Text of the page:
The attempt to inject religion and religious belief/practice into high level politics in the United States stepped forward in earnest in January, 2001, on the day of George W. Bush’s first inauguration as president. He brought with him his own brand of what was, in effect, the sort of ‘Christian’ fundamentalist-evangelicalism which has found a home in certain parts of the country, particularly amongst the uneducated and easily frightened manipulable masses (“conservatives” in modern political parlance). The election of Barack Obama to the Presidency in 2008 served to substantially reduce the contribution(s) of the Oval Office to what many seem to hope is a burgeoning American theocracy, but certainly did not quash the program or the agenda which underlies. As we speak, the Romney-Ryan ticket stands in support of numerous theocratic preferences, and if elected would certainly and immediately set out to formally institute the highest among them, i.e. the complete and total imposition of fundamentalist “Christian” policies in re human reproduction, specifically in the areas of contraception and abortion, with intent to outlaw both on the fragmented thesis that life begins at conception, that the fertilized egg is a ‘person’ with all attendant rights implied. No exceptions. Not even rape. As US Senate candidate from Indiana, Republican Richard Mourdock stated in a political debate on October 23, 2012), “I believe that life begins at conception. . . . Life is a gift from God, and I think even when life begins with that horrible situation of rape, that is something that God intended to happen.” Former Senator and presidential primary candidate Rick Santorum (R-PA) also noted, on January 20, 2012, that “The right approach is to accept this horribly created, in the sense of rape, but nevertheless . . . gift of human life, and accept what God is giving to you.”
God. Religion. Politics. Since January of 2010 in the US House of Representatives alone, there have been thirty votes on measures to restrict a woman’s right to choose. And that amazing statistic represents, without any doubt, no more than the tip of the emergent theocratic iceberg desired by so many to be established as a defining national thesis.
Supporters willingly ignore the fact that the first amendment to the US Constitution begins with these words: “Congress shall make no law respecting an establishment of religion, or prohibiting the free exercise thereof . . .” There are those in seats of immense power today who, as we speak, refuse to accept the premise that this is NOT a nation founded or based upon any belief or even any recognition of any deity of any kind, that the concept called freedom OF religion also includes the guaranteed right to freedom FROM religion. Nevertheless, their eternal goal remains singular: to see that obedience to the precepts of fundamentalist and evangelical ‘Christianity’ is forced upon everyone in the country, no exceptions.They seem to not realize or care that the words ‘God’ and ‘Christ’ do NOT appear anywhere in the Constitution, and that the words ‘religion’ and ‘religious’ each appear only once: ‘religion’ as noted above, and ‘religious’ in Article VI, Clause 3, the clause which includes the line “. . . no religious Test shall ever be required as a Qualification to any Office or public Trust under the United States.”
George W. Bush was among the first who brought the insertion of fundamentalist Christianity into seats of national power to the forefront, and to this day the theocratic movement persists and is, in many ways, even increasing in strength. Their hope, of course, is to impose their brand of ‘Christian’ theocracy upon the nation as a whole, and in so doing to achieve full power of the state in all matters. The predictable consequence of national collapse does not seem to enter into their vision, or their calculations.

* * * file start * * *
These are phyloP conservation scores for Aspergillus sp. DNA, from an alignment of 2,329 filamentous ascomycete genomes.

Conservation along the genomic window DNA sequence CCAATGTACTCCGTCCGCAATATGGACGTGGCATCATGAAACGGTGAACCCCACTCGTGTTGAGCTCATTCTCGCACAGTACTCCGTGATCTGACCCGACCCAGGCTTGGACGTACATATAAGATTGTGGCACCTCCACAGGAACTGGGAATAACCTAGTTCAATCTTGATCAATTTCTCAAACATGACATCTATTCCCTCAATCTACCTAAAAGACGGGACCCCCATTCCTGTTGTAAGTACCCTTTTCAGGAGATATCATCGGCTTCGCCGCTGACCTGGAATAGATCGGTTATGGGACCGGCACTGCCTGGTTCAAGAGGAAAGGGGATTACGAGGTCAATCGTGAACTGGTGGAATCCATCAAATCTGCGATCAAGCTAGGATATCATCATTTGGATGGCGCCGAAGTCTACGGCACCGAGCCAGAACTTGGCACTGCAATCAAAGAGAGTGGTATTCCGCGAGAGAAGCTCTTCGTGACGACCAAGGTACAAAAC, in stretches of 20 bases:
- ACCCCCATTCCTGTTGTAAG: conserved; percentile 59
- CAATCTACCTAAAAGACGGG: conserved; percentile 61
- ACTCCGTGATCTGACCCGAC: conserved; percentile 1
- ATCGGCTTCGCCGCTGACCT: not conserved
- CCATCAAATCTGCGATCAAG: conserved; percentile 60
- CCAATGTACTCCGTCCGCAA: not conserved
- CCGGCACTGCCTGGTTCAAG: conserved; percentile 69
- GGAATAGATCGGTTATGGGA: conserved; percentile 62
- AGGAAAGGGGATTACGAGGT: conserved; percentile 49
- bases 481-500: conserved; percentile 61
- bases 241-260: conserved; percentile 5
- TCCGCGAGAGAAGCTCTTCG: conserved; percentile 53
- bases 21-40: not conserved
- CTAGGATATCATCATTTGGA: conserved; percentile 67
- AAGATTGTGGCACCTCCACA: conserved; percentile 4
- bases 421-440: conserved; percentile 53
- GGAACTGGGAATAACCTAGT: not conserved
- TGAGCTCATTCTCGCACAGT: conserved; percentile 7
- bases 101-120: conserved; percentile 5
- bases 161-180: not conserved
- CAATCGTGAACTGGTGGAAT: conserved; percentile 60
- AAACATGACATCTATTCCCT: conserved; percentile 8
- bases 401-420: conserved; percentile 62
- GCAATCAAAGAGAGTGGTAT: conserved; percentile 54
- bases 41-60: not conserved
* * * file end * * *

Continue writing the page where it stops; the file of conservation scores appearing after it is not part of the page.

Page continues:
Following is a brief analysis (April, 2005) of the matter as evidenced by some events which occurred during the first half of W. Bush’s presidency. The devil is, as they say, in the details.
“We have now sunk to a depth at which the restatement of the obvious is the first duty of intelligent men.” ~George Orwell
In George Bush’s “Americuh,” not all is as others would have you believe. In fact, the reality of George Bush’s Americuh is roughly the opposite: virtually NOTHING is as others would have you believe. And unfortunately for those who would prefer to immerse themselves into the honorable and loving side of Christian mythology, today’s best advice would be to repeat that old admonition: don’t believe anything you hear and most of what you see – something like that. Emily Dickinson wrote:
Finding is the first Act
The second, loss,
Third, Expedition for
The “Golden Fleece”
Fourth, no Discovery –
Fifth, no Crew –
Finally, no Golden Fleece –
Jason – sham – too.
Sham: “Something false or empty that is purported to be genuine; a spurious imitation; The quality of deceitfulness; empty pretense.”
It’s hard to figure who is really using who, here. Are the Republicans using the Christian right for electoral purposes? Yes. Is the Christian right using the Republican party to advance its own theocratic agenda? Yes. Next question: are the Republican politicians who love to speak of God and of Jesus really all that devout? And, too, are the leaders of the Christian right (e.g. Falwell, Robertson, Graham, etc.) really all that “Christian” – in the biblical sense? In a word, NO! In four words, You’ve gotta be kidding!
Religion: A belief in and reverence for a supernatural power.
Religion: The same old Spider with a different name.
It’s fair to acknowledge the first definition and in the process praise those souls who do truly believe, who live their lives accordingly, who lead by example and not by rhetoric, and who understand and accept that not everyone agrees with their particular philosophy. At the same time, the Spiders involved in ‘religio-business’ tend to stand out like sore thumbs; they’re the ones with the 800 number, the ones who will leave no stone unturned in their efforts to extract even pennies from the pockets of starving widows: pennies do make dollars, after all. They’re also the ones who are more likely to preach hatred than love, to spin lies rather than speak the truth. Some call them “evangelicals” or “fundamentalists” – too generous; Gore Vidal once nicknamed them “Christers” which rolls more easily off the tongue. And worst of all, a great many of them are, today, politicians who, in search of power and authority (i.e. money) prostitute themselves before the active evangelistic hookers already on the prowl. In a mutual back-scratch, ‘they’ all do, indeed, reflect the image of their main political enabler, the head Spider, George W. Bush.